SYNOPSIS: Apparently economic commentator Don Luskin has never heard of the liquidity trap. This piece is a companion to this one and this one and this one and this one, and this all comes back to some critics' false accusations of arithmetic problems in Krugman's 4.22.03 NYT piece.
Thanks to Bobby Pelgrift at the unofficial site I've been led to Demosthenes (GREAT blog name, by the way - does Orson Scott Card know? And where's Locke?), where I learn that my stalker-in-chief thinks that the liquidity trap is "elephant shit". The purpose of this note is to remind everyone that this is very serious shit indeed.
Just an aside: as Demosthenes notes, it is bizarre that someone who claims to have insight into economics has apparently never heard of a liquidity trap. It's even more bizarre that someone who spends a lot of time attacking yours truly doesn't know that this is one of my signature academic issues. Also, doesn't some version of Godwin's law apply here - the first person to mention bodily wastes loses the argument?
Anyway, let me explain why everyone concerned with economics should know about liquidity traps.
If there is one key promise of modern economic policy, it is that we won't have a repeat of the 1930s. And we have been confident that we could, in fact, avoid such a repeat. Friedman and Schwartz showed that the Great Depression was associated with a big contraction in the money supply; their implication was that as long as we have a central bank that prevents such a monetary collapse, we're safe. More broadly, we count on central banks to stabilize the economy, preventing excessively wide swings in output and prices.
But what if there are conditions under which the central bank loses traction? In the 30s and well into the 50s many economists thought that such conditions were quite likely - they thought that it was quite possible that a central bank fighting a recession would drive interest rates close to zero, and that any further monetary expansion would simply be stuck away in mattresses or in bank vaults, doing nothing more for the economy. As I pointed out in an earlier post , this view was alive and well in Samuelson's original 1948 textbook.
By the 1990s, however, the liquidity trap had largely (though not entirely) vanished from economic discussion. The Fed had demonstrated its power in ending recession after recession; there seemed no reason to doubt that it could always do so at need.
Then came Japan, which by 1996 looked an awful lot like a country in a classic liquidity trap. And that was scary: it meant that our grandfathers weren't as stupid as we thought, that 1930s-style slumps may not be that easy to cure, after all. Or as I put it a couple of years later, it was as if a disease we had thought controlled had reappeared in a form resistant to all the usual antibiotics.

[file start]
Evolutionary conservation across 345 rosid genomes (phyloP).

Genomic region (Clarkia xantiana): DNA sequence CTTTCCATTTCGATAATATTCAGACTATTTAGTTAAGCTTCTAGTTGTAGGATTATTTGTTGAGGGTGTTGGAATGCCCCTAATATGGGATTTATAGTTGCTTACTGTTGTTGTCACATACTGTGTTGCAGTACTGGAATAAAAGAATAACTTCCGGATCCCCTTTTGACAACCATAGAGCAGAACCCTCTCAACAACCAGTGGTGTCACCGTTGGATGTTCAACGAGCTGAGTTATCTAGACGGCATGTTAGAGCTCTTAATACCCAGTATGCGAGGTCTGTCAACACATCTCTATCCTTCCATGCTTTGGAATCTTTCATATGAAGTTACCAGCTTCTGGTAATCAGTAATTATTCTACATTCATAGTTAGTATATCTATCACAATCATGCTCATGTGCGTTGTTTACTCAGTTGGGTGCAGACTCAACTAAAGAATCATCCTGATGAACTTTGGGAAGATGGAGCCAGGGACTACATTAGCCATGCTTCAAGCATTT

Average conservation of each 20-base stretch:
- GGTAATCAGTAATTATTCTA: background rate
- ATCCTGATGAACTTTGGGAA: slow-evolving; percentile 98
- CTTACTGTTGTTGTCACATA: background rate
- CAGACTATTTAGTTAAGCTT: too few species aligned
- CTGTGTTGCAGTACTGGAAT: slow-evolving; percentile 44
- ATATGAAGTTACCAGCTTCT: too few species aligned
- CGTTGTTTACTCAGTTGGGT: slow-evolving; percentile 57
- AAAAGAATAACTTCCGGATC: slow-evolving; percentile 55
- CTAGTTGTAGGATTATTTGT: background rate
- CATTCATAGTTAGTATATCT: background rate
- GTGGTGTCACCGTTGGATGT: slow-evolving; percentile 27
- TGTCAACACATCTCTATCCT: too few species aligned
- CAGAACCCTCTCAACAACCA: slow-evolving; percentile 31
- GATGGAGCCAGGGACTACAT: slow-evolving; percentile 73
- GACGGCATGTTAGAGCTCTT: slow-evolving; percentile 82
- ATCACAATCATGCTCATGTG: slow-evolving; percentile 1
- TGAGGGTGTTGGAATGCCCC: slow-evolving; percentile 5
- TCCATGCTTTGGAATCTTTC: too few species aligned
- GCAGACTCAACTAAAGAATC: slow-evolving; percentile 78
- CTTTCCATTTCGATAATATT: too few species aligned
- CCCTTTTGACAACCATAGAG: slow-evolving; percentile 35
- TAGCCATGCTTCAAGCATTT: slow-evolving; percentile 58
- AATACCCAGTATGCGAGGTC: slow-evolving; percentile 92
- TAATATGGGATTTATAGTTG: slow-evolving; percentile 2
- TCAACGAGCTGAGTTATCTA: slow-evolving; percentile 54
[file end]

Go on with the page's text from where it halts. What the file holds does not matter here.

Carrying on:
At first I didn't believe it; in early 1998 I set out to write down a fully worked-out, no loose ends model to show that liquidity traps can't really happen. (The purpose of such a model is to help you think clearly about an issue - realism is not the point.) To my surprise it showed that liquidity traps can indeed happen; Japan's trap was real. And Japan remains stuck in that trap.
That in itself makes the liquidity trap a very important subject: Japan is the world's second-largest economy, and not that long ago seemed to be the economy of the future. But there was obviously more. If it could happen to Japan, why not to us? As the US bubble of the 90s grew to rival that of Japan in the 80s, one couldn't help wondering whether we might see a similar aftermath.
Sure enough, here we are, Fed funds at 1.25, with an economy still losing jobs. We hope that things will pick up, that a year from now this will all seem like a bad dream. But at the very least we're having a serious scare.
And do I need to point out that the case for fiscal policy to create jobs rests mainly on the fact that the economy is near a liquidity trap? If the interest rate were currently 5 percent, we'd all say that the Fed needs to cut more, while the Treasury and the Congress should focus on long-term fiscal responsibility. It's the Fed's possible ineffectuality that makes us reach for another tool.
So here's the straight poop: the liquidity trap isn't some exotic concept, of interest only to econo-nerds. It's central to understanding the top economic issues of our time.
Originally published on the Official Paul Krugman Page, 5.5.03